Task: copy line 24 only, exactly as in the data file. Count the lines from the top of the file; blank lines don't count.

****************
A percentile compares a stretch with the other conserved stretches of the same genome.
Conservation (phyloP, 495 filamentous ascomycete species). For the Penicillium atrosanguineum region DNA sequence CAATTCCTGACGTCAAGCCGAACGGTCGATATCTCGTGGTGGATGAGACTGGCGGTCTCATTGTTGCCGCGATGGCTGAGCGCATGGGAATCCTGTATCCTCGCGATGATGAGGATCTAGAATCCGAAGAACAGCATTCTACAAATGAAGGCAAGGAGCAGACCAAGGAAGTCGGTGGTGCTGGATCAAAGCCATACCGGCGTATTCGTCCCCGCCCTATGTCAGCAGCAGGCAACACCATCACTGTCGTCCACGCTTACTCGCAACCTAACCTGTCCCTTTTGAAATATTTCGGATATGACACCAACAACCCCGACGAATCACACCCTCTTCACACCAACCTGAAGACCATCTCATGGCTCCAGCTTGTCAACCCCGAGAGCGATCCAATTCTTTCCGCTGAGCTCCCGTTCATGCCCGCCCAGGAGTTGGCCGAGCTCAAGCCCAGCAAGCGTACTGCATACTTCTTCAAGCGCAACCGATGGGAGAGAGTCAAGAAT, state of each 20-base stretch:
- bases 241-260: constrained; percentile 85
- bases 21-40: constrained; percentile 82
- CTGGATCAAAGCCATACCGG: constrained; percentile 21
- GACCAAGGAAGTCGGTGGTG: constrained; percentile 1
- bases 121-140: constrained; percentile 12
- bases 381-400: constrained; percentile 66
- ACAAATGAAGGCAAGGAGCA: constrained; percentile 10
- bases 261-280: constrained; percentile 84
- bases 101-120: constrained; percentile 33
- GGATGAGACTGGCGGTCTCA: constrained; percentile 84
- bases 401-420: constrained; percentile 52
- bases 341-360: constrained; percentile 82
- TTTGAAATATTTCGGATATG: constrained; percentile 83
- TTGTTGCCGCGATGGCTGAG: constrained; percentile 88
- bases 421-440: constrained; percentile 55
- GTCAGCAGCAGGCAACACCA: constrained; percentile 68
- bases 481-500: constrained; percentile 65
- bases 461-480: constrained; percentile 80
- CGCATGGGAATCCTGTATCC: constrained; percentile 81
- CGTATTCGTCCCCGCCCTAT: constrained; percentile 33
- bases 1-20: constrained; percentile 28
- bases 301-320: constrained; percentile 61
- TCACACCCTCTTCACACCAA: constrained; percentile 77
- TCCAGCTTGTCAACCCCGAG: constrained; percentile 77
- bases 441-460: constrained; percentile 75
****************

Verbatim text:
- bases 301-320: constrained; percentile 61